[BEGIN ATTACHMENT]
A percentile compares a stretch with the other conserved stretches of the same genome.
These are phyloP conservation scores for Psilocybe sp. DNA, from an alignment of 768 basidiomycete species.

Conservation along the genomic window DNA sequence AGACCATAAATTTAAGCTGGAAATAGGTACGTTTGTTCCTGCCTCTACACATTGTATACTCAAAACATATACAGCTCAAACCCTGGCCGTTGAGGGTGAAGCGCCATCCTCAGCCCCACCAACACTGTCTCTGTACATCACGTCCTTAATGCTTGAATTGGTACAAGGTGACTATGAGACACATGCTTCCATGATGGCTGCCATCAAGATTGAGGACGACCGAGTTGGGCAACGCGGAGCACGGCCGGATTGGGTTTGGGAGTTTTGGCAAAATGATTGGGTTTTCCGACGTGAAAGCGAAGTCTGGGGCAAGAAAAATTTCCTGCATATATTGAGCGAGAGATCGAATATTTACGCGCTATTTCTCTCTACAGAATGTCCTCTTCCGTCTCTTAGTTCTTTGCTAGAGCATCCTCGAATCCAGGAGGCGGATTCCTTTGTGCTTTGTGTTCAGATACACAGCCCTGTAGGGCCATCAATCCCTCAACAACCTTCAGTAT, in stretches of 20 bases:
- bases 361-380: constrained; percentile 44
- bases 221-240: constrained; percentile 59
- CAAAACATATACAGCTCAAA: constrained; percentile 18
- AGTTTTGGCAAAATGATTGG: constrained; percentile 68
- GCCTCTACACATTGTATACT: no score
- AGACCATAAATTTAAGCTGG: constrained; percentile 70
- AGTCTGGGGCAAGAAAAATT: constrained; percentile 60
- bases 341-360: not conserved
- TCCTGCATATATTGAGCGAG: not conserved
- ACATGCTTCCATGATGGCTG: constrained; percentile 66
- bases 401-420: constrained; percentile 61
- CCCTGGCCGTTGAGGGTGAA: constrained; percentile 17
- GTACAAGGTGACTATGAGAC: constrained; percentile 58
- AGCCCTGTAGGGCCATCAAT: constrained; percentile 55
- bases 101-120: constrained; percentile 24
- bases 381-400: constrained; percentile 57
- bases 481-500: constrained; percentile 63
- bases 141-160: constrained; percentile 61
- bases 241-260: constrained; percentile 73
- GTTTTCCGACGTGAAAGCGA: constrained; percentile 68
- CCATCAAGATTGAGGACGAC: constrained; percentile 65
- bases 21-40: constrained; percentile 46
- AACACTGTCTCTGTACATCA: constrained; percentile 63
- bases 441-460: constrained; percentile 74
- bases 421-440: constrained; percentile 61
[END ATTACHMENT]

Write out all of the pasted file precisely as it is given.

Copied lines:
A percentile compares a stretch with the other conserved stretches of the same genome.
These are phyloP conservation scores for Psilocybe sp. DNA, from an alignment of 768 basidiomycete species.

Conservation along the genomic window DNA sequence AGACCATAAATTTAAGCTGGAAATAGGTACGTTTGTTCCTGCCTCTACACATTGTATACTCAAAACATATACAGCTCAAACCCTGGCCGTTGAGGGTGAAGCGCCATCCTCAGCCCCACCAACACTGTCTCTGTACATCACGTCCTTAATGCTTGAATTGGTACAAGGTGACTATGAGACACATGCTTCCATGATGGCTGCCATCAAGATTGAGGACGACCGAGTTGGGCAACGCGGAGCACGGCCGGATTGGGTTTGGGAGTTTTGGCAAAATGATTGGGTTTTCCGACGTGAAAGCGAAGTCTGGGGCAAGAAAAATTTCCTGCATATATTGAGCGAGAGATCGAATATTTACGCGCTATTTCTCTCTACAGAATGTCCTCTTCCGTCTCTTAGTTCTTTGCTAGAGCATCCTCGAATCCAGGAGGCGGATTCCTTTGTGCTTTGTGTTCAGATACACAGCCCTGTAGGGCCATCAATCCCTCAACAACCTTCAGTAT, in stretches of 20 bases:
- bases 361-380: constrained; percentile 44
- bases 221-240: constrained; percentile 59
- CAAAACATATACAGCTCAAA: constrained; percentile 18
- AGTTTTGGCAAAATGATTGG: constrained; percentile 68
- GCCTCTACACATTGTATACT: no score
- AGACCATAAATTTAAGCTGG: constrained; percentile 70
- AGTCTGGGGCAAGAAAAATT: constrained; percentile 60
- bases 341-360: not conserved
- TCCTGCATATATTGAGCGAG: not conserved
- ACATGCTTCCATGATGGCTG: constrained; percentile 66
- bases 401-420: constrained; percentile 61
- CCCTGGCCGTTGAGGGTGAA: constrained; percentile 17
- GTACAAGGTGACTATGAGAC: constrained; percentile 58
- AGCCCTGTAGGGCCATCAAT: constrained; percentile 55
- bases 101-120: constrained; percentile 24
- bases 381-400: constrained; percentile 57
- bases 481-500: constrained; percentile 63
- bases 141-160: constrained; percentile 61
- bases 241-260: constrained; percentile 73
- GTTTTCCGACGTGAAAGCGA: constrained; percentile 68
- CCATCAAGATTGAGGACGAC: constrained; percentile 65
- bases 21-40: constrained; percentile 46
- AACACTGTCTCTGTACATCA: constrained; percentile 63
- bases 441-460: constrained; percentile 74
- bases 421-440: constrained; percentile 61